It seems someone always has to be the contrarian. We're not too impressed by this article, which ran in the UK paper The Guardian. It lists six "myths" that "distract" people from the real problems of global warming. That's a valid viewpoint, but the "myths" aren't presented with enough data to make the case. For example:
Our response: this reflects confusion between plasma TVs, which use lots of energy, and LCD TVs, which are relatively efficient. Better advice: change the light bulbs to CFLs and switch to an LCD TV.
Flying is responsible for only 2% of carbon dioxide emissions.
Our response: as the article admits, this is actually true, although it's still a problem. (Put another way: 2% of way too much is still too much.) But why present a fact as a myth? Again, this muddles the issue by shifting the discussion to the global warming impact of jets. We can't argue with the facts, but the strategy seems designed to confuse, rather than clarify.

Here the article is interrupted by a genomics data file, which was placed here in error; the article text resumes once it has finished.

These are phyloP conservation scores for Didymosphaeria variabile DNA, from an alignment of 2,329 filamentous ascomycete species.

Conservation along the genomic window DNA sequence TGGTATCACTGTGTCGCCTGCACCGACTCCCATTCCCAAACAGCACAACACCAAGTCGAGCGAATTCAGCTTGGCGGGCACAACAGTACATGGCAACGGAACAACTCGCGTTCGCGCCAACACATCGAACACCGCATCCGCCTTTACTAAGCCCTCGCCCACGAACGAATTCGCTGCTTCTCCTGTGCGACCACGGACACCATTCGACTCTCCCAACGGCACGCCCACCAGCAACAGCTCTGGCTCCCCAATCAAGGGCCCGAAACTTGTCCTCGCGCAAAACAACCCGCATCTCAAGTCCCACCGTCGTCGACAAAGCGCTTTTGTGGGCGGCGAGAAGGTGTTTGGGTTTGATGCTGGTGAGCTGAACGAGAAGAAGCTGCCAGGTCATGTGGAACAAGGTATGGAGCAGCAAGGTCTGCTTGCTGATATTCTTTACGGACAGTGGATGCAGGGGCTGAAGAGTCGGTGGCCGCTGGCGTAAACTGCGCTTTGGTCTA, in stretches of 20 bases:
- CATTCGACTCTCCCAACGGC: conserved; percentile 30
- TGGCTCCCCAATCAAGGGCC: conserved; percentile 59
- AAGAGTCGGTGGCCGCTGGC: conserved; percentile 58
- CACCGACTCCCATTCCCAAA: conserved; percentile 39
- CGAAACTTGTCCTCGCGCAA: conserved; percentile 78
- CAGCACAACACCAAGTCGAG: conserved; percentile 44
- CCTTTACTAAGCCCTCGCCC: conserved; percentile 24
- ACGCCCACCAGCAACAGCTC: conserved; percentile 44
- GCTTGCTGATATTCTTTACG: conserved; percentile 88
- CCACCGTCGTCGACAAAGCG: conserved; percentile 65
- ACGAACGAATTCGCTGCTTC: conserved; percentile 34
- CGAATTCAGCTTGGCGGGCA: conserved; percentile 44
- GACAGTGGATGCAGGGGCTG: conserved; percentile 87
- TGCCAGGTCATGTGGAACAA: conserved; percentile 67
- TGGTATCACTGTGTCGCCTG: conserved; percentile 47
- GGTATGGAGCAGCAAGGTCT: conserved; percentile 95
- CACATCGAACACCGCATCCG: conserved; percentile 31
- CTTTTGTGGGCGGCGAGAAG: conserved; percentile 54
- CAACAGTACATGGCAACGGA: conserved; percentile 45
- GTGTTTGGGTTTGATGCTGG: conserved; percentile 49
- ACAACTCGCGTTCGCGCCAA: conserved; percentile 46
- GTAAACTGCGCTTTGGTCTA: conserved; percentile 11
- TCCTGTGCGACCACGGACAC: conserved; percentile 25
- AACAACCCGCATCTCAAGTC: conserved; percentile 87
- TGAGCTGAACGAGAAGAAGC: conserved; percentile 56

Disposable plastic bags aren't really a problem -- it's the 30% of food we waste.
Our response: saying disposable plastic bags aren't a problem because wasted food rots and produces methane (a potent greenhouse gas) just doesn't make sense. Can't they both be problems? The plastic bag issue is certainly easier to fix with legislation.
We're a bit more on board with myths 4, 5, and 6, which advocate for increasing home insulation to cut energy use. But is is really necessary to cut down one green strategy in order to advance another? This doesn't seem right to us, especially when what's played down is something simple that gives one a real a feeling of empowerment, such as changing a light bulb or carrying a reusable tote.
image by busangane via sxc.hu